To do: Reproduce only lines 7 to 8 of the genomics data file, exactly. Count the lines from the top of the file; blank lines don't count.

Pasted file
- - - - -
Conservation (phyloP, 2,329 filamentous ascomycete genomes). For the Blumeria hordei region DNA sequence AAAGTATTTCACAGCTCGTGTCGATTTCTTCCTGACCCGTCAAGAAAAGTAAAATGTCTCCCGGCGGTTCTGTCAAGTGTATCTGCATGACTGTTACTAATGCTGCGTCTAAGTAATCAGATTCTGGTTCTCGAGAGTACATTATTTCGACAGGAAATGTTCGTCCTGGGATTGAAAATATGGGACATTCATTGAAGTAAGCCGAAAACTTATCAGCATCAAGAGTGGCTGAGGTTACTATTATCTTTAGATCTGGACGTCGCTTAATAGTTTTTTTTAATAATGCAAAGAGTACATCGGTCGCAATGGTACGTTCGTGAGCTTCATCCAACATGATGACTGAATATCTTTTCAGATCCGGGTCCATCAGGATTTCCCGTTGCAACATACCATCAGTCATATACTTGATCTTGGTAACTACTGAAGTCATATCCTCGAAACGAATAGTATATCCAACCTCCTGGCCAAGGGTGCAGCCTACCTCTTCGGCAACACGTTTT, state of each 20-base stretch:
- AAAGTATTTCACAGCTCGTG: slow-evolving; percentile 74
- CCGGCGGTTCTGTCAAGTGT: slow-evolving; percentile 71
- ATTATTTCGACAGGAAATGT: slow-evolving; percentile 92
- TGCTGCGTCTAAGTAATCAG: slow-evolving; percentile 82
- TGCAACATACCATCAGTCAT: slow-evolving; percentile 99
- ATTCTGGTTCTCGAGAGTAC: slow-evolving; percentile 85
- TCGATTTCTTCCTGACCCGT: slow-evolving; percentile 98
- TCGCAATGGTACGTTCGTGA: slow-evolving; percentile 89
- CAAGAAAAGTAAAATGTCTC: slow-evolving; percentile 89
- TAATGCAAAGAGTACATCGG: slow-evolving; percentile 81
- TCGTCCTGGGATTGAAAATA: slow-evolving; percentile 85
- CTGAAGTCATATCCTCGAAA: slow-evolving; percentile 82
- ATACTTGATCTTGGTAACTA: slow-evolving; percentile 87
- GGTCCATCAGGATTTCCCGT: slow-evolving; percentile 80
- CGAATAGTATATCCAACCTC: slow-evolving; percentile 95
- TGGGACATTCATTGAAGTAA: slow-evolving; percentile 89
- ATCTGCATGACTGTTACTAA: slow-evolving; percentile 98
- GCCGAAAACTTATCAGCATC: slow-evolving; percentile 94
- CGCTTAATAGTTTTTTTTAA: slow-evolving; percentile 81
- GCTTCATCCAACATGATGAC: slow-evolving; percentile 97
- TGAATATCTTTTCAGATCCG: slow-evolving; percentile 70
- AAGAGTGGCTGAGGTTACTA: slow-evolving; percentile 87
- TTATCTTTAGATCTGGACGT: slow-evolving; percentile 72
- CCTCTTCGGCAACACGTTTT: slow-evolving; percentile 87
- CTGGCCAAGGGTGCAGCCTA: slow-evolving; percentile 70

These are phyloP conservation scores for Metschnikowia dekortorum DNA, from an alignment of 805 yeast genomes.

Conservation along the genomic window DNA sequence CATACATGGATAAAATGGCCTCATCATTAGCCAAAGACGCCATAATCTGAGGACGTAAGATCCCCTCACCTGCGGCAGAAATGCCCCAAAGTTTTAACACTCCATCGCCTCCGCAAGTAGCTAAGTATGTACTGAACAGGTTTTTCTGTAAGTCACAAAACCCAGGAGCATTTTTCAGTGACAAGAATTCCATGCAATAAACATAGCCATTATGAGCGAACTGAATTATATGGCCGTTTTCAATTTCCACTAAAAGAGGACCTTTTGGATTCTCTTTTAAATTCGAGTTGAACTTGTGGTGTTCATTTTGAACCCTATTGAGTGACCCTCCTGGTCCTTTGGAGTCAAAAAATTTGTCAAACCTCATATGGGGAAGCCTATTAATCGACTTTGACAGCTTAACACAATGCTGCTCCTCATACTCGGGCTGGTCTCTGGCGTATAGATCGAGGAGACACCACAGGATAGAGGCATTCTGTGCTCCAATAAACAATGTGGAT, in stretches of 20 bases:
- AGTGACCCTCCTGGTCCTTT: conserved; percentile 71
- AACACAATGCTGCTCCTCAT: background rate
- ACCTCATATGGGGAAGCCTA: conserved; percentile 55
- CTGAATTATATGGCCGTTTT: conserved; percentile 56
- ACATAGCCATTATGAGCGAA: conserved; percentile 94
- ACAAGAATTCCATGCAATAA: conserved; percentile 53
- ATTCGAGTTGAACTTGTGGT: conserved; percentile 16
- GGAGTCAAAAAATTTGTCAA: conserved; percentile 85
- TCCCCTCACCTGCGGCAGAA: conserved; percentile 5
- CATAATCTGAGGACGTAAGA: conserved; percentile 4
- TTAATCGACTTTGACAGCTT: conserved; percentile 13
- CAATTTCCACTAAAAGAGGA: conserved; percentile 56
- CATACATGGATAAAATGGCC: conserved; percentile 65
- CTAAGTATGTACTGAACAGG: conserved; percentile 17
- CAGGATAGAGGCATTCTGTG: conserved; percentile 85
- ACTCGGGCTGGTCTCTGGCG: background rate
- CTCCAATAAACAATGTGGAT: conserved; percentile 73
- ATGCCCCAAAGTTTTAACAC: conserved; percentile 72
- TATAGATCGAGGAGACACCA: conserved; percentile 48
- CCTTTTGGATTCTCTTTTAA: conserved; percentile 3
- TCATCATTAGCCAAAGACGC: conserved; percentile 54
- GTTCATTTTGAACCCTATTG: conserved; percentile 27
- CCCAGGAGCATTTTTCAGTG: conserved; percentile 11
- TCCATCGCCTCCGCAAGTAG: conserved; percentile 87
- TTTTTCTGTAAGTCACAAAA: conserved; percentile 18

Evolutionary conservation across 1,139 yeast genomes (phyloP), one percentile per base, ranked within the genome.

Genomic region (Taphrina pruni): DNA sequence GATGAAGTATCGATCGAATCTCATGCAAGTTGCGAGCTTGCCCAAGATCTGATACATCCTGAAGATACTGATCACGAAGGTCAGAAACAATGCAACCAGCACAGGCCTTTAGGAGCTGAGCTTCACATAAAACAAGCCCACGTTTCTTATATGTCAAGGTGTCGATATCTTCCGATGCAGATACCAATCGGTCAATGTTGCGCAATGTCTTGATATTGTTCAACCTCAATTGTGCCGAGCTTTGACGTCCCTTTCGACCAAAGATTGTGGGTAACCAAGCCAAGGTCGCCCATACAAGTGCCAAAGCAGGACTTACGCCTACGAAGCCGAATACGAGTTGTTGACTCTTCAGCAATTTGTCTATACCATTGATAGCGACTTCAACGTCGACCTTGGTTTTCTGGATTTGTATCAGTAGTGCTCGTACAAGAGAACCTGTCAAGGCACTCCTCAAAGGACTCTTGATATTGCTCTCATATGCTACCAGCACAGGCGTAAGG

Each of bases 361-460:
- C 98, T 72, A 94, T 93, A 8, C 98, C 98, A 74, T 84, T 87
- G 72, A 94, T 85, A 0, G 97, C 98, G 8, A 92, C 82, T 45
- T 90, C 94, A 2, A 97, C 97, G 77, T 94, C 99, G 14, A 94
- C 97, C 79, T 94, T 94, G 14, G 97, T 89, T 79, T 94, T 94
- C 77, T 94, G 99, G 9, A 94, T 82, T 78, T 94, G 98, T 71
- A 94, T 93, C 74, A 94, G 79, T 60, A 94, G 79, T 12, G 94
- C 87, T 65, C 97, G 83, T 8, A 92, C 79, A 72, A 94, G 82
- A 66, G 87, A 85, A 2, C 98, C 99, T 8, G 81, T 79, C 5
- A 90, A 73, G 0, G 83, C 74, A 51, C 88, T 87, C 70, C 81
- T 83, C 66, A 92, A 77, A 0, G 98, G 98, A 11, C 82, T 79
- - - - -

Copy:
- ATTCTGGTTCTCGAGAGTAC: slow-evolving; percentile 85
- TCGATTTCTTCCTGACCCGT: slow-evolving; percentile 98